Murdoch’s perfect Ontario without Toronto would keep the 905 region surrounding Toronto. He needs to get a bit of Economic Geography 101. Toronto and the urban agglomeration around it operate as a single integrated economic unit. If we’re going to separate Toronto, we should also separate the entire Greater Toronto Area.

If Toronto were to become a province, it is rural Ontario that would suffer the most. It would lose the economic welfare benefits of taxation over the richest and most economically vibrant part of the province. The rest-of-Ontario would become a poverty-stricken rural rump saddled with an aging population, high healthcare and social welfare costs and insufficient economic activity to pay for it all.

Luckily for him, Murdoch’s dream is unlikely to come true.

Cutting access to broadband? Are you crazy?

via theglobeandmail.com While the FCC just announced a major new commitment to enable new investment in broadband infrastructure in the United States, the Canadian government is cutting an important and hugely successful program to wire libraries …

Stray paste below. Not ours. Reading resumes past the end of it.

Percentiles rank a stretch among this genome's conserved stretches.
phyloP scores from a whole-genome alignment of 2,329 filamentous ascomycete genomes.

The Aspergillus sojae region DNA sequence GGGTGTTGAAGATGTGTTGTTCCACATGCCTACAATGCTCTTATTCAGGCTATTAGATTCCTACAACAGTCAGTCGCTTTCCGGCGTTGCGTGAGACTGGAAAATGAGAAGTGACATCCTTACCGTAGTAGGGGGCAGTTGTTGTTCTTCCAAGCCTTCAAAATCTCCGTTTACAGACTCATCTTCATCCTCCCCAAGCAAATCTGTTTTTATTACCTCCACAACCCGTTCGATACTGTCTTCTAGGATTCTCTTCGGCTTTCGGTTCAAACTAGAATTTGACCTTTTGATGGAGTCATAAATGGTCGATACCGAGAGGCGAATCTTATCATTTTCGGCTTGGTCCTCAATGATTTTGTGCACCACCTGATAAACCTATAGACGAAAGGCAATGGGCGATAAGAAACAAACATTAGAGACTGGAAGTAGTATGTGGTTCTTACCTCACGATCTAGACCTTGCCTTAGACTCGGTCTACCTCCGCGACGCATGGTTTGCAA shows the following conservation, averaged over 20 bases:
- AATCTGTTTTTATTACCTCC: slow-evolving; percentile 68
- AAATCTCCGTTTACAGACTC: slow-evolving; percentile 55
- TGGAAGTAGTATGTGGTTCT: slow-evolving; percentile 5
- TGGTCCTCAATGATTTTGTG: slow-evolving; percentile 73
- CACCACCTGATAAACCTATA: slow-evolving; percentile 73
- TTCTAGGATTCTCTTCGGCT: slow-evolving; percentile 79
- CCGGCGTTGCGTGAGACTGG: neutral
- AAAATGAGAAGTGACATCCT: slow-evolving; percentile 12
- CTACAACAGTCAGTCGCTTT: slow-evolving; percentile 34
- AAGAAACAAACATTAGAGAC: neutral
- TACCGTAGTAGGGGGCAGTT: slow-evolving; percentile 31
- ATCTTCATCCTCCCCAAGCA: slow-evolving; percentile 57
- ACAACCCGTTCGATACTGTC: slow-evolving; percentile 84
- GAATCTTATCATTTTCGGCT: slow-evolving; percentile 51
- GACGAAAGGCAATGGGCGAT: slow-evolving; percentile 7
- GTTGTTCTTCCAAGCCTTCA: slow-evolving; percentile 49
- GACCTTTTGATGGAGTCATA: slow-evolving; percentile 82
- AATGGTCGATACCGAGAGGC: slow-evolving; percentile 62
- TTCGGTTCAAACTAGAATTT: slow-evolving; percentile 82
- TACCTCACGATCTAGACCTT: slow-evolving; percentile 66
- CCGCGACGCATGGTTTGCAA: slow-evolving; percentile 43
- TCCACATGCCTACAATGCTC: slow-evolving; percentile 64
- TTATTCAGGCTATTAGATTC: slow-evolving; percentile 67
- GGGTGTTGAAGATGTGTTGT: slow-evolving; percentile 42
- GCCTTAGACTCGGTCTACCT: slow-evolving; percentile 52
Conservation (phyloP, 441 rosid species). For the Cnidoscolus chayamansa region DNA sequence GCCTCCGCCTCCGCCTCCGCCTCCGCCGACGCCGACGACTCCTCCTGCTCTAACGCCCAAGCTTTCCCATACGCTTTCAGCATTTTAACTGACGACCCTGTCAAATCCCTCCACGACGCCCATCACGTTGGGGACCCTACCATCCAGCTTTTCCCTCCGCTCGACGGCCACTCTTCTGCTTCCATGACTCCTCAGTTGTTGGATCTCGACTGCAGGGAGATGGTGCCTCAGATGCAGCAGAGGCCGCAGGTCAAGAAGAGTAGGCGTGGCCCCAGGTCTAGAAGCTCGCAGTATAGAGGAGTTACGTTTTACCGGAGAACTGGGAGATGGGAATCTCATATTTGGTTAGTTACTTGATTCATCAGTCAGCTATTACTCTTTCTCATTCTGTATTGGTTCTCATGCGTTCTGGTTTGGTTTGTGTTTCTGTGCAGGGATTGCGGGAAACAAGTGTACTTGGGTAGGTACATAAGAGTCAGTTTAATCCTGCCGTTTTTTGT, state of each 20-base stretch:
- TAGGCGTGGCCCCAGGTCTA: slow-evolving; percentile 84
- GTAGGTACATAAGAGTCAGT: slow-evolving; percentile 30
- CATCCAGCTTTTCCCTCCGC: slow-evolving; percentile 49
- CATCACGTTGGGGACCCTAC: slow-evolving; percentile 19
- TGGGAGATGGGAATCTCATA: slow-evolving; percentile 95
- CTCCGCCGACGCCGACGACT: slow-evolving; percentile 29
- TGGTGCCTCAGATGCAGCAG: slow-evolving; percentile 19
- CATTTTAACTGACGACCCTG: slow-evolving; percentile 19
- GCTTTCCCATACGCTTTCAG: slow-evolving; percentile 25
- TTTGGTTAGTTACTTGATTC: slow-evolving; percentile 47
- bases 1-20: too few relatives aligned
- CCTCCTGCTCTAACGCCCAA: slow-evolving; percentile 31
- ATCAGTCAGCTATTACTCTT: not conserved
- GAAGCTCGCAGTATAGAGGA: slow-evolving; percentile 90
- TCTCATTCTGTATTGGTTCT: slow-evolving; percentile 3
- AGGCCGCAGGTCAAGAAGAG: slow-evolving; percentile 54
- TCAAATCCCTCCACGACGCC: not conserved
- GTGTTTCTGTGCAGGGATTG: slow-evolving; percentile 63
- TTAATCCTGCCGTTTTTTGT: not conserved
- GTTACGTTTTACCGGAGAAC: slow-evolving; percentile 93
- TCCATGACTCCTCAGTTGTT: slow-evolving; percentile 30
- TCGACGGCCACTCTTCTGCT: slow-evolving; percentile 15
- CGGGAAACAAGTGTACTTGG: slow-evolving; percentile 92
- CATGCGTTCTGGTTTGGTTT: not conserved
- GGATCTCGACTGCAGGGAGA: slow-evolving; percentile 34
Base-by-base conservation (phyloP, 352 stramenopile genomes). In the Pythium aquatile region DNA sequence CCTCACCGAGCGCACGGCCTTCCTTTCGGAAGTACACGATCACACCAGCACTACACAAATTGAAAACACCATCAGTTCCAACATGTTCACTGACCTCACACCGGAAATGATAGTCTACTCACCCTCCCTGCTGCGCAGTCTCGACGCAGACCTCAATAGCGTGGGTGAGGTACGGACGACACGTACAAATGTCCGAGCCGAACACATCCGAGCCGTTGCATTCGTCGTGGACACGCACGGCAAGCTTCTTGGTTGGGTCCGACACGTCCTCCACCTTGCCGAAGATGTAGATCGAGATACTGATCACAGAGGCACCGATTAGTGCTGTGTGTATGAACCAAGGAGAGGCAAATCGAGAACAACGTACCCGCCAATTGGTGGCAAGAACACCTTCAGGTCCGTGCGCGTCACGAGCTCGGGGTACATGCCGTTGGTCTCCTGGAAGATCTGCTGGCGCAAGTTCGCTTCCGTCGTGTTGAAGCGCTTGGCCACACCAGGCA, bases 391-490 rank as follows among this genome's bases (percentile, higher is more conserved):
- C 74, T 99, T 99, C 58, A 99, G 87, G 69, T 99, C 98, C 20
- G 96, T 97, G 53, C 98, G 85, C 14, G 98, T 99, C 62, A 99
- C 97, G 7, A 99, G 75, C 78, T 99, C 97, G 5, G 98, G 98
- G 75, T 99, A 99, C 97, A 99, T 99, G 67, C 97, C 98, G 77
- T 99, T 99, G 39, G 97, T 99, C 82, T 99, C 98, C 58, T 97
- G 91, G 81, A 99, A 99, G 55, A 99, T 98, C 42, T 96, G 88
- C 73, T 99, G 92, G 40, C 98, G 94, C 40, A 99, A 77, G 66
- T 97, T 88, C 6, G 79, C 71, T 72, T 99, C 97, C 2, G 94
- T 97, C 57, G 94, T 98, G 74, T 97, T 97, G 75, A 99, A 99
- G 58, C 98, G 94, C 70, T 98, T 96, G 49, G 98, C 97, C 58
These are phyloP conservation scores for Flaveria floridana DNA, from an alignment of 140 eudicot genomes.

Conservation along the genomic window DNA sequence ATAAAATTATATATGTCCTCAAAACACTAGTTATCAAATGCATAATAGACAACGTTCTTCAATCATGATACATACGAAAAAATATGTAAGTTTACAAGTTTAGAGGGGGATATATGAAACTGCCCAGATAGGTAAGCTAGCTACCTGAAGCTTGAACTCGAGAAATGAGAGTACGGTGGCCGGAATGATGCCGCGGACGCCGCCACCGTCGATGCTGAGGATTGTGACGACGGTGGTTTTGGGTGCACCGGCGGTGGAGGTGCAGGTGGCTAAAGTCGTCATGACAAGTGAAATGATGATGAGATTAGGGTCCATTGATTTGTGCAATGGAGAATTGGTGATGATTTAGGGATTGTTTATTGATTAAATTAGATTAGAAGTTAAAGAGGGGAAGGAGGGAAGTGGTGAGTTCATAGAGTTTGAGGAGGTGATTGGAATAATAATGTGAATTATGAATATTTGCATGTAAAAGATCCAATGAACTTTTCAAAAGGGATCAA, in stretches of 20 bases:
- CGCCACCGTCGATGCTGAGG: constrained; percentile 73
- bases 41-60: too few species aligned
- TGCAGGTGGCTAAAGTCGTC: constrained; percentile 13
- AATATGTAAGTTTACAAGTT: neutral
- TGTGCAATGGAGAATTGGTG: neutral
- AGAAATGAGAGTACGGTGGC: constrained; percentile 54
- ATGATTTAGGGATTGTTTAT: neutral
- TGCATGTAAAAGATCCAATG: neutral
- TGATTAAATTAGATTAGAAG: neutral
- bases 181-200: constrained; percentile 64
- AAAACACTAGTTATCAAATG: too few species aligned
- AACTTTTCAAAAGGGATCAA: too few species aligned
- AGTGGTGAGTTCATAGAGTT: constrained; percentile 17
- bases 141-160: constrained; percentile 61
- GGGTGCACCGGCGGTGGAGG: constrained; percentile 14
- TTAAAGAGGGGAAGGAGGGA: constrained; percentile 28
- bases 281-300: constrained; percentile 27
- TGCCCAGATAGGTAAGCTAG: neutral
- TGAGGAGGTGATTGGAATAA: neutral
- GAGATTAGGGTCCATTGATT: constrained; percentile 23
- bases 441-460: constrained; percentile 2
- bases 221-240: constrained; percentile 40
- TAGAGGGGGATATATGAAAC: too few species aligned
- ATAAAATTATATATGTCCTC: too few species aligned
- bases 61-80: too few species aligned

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While the FCC just announced a major new commitment to enable new investment in broadband infrastructure in the United States, the Canadian government is cutting an important and hugely successful program to wire libraries and other community centres for public access to the Internet.

I cannot even begin to understand this decision. Canada is falling behind in the digital economy and the government is failing to articulate a vision or strategy to catch up. Call your MP and the Industry Minister.

John Ralston Saul – Canada as a Metis nation

I hadn’t read John Ralston Saul’s book “A Fair Country: Telling Truths about Canada”, so I was happy that Patrick brought this talk from TVO’s Big Ideas to my attention. Ralston Saul’s thinking resonated in me. In particular the idea of hybrid ide…